Listening to Christmas music can reduce blood pressure, including in stressed out hospital staff, a study out of Denmark suggests.
Its authors say the effect can be observed even among those with a stated antipathy to the holiday and occurred regardless of whether participants liked the song played for the experiment.
Christmas in Denmark is apparently a taxing affair, involving the “braiding of Christmas hearts” (a sort of traditional woven ornament), and baking cookies, buying presents and filling stockings.
Then comes the high-stakes traditional Christmas eve dinner, for which “the duck has to be fried to perfection”, according to the researchers.
“There is a lot of stress associated with Christmas, and it can therefore be beneficial to investigate how the Christmas stress level can be kept as low as possible,” they wrote in the journal Ugeskr Læger (link here).
With that in mind, the Sønderjylland Hospital team invited 10 colleagues to a fake Christmas party in September, festooning the staff room with elf decorations and catering with Christmas treats.
After about 10 minutes, the participants had their blood pressure measured and filled out a questionnaire on demographic details and their “Christmas mood” out of 10. They were also asked whether they suffered from juleantipati, a Danish term meaning antipathy to Christmas.
Mariah Carey’s enduring hit “All I Want for Christmas is You” was then played on a big screen, before the BP measurement was repeated and follow-up questions asked.
The result was an average systolic blood pressure reduction of 3.6 mmHg (2.9%), although a BP drop of greater than double that was observed in one participant.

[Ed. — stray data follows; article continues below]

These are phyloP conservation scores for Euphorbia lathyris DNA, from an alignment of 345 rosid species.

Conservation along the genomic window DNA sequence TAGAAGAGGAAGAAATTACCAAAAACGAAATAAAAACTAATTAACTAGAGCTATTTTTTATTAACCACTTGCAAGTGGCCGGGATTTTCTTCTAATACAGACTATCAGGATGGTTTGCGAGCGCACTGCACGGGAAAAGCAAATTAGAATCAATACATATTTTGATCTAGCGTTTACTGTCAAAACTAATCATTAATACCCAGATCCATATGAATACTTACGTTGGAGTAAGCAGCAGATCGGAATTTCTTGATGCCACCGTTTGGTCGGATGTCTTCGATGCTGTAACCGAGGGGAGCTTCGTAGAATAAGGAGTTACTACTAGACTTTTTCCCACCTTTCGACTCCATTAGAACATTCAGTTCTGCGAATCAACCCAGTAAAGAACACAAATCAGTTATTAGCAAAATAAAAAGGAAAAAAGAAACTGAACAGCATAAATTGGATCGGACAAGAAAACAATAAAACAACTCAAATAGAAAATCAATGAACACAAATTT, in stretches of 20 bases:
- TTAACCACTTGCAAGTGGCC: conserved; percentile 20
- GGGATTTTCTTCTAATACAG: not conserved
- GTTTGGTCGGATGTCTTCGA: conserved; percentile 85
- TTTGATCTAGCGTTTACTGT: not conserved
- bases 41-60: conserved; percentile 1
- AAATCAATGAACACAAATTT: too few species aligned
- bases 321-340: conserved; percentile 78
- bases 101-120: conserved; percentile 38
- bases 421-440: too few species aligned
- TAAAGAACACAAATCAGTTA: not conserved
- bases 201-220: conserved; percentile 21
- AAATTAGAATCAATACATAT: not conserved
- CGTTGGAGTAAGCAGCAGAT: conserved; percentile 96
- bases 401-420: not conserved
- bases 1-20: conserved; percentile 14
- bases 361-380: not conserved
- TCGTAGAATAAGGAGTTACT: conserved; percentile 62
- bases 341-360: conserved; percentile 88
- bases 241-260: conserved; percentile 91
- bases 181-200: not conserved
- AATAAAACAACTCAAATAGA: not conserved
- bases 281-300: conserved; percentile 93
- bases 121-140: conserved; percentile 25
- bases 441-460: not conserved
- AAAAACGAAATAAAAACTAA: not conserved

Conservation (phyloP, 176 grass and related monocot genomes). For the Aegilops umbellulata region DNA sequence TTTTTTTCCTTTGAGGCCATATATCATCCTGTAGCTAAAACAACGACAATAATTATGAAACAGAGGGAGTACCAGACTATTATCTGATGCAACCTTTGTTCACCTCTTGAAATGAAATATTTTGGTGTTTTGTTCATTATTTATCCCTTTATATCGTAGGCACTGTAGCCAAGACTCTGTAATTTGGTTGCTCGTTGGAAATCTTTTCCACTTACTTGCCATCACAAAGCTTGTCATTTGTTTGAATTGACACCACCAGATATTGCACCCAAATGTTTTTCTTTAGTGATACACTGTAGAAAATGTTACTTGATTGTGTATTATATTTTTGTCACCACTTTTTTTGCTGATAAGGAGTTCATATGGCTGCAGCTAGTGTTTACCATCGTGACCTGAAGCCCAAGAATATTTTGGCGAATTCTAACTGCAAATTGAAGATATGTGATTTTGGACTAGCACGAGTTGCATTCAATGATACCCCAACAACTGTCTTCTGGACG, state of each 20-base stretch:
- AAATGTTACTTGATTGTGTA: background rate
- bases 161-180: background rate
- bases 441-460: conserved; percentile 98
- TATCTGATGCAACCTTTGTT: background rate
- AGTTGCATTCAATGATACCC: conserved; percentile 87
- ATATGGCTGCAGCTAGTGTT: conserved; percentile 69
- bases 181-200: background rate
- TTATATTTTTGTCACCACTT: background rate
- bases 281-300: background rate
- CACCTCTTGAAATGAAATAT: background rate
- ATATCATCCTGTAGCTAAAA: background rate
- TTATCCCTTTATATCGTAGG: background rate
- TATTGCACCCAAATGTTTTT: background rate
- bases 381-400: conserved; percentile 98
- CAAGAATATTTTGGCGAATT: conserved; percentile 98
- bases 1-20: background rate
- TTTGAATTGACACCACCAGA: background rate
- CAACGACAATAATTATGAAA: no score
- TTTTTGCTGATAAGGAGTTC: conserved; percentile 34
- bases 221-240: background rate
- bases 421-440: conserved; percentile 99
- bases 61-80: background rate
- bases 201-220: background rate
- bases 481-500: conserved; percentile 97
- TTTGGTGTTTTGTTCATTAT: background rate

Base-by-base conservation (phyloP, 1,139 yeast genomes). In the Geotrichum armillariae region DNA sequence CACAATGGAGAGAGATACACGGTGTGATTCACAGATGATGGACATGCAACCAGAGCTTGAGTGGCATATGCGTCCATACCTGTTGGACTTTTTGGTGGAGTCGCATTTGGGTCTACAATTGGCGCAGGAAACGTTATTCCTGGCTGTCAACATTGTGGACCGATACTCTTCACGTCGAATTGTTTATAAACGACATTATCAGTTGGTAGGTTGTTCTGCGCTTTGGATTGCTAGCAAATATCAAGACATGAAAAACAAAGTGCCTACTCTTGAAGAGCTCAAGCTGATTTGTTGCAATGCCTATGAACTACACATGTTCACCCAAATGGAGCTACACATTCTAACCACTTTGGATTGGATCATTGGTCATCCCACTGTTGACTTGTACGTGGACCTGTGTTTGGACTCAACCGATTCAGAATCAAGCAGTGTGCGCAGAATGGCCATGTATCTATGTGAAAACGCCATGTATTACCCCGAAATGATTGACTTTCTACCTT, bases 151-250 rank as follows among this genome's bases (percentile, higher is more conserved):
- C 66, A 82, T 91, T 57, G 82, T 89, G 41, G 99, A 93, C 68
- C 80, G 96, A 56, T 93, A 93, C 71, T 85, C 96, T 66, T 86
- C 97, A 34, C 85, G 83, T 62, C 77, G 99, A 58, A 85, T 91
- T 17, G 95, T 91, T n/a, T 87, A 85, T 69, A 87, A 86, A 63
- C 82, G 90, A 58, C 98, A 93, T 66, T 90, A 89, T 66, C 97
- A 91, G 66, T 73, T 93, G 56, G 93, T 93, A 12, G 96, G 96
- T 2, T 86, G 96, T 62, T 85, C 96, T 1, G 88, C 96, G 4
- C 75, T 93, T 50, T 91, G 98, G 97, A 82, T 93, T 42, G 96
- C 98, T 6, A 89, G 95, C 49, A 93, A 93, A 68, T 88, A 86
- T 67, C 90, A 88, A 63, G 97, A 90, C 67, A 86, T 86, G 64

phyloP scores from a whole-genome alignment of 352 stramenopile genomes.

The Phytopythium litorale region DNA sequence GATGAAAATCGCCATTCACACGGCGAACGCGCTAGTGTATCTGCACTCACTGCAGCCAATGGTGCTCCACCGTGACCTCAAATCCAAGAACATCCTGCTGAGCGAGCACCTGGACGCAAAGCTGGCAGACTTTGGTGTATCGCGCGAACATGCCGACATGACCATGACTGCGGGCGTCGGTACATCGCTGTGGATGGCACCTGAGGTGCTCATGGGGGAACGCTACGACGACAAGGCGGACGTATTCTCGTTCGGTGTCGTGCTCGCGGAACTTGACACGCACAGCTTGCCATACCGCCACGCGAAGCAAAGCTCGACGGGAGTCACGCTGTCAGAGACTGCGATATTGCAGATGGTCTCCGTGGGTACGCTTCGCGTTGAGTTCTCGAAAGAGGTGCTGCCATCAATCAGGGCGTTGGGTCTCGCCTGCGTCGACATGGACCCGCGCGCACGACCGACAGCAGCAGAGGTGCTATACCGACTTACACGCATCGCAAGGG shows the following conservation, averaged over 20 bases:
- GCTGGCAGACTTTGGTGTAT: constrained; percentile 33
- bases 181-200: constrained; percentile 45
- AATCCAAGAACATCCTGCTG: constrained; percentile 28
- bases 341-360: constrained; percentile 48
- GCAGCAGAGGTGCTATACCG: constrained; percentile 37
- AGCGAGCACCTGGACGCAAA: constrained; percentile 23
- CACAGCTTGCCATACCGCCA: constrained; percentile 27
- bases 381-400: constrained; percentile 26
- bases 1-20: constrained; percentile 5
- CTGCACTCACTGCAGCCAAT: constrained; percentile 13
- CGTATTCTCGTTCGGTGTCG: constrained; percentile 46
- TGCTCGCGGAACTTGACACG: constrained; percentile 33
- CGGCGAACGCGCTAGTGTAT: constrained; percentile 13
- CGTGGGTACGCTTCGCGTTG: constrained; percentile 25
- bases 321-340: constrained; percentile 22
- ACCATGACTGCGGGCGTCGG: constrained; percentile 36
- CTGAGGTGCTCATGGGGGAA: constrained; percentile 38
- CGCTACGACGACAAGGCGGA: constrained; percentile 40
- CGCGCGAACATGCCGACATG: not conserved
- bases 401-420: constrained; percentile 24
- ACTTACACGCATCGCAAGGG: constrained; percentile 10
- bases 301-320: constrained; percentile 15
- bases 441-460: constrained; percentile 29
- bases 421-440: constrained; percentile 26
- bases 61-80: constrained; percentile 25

Conversely, participants’ average heart rates increased by 2.5 beats per minute (3.6%), although this – along with the relatively small BP reduction – may have been attributable to the relatively fast-paced musical number chosen, the researchers said.
While the drop in BP was statistically insignificant, this could be explained away by the low number of participants, they added.
But there were other benefits. Despite the study being conducted months out from the real holiday, there was a measurable increase in reported Christmas mood in almost all participants.
And although the participant with juleantipati did not mend their attitude, they recorded the greatest BP reduction of all, according to the researchers.
The authors concluded: “We therefore recommend that you play Christmas music throughout the month of December to reduce the stress level and bring us wholeheartedly and in a good mood through Christmas.
“People with juleantipati especially should be exposed to Christmas music.”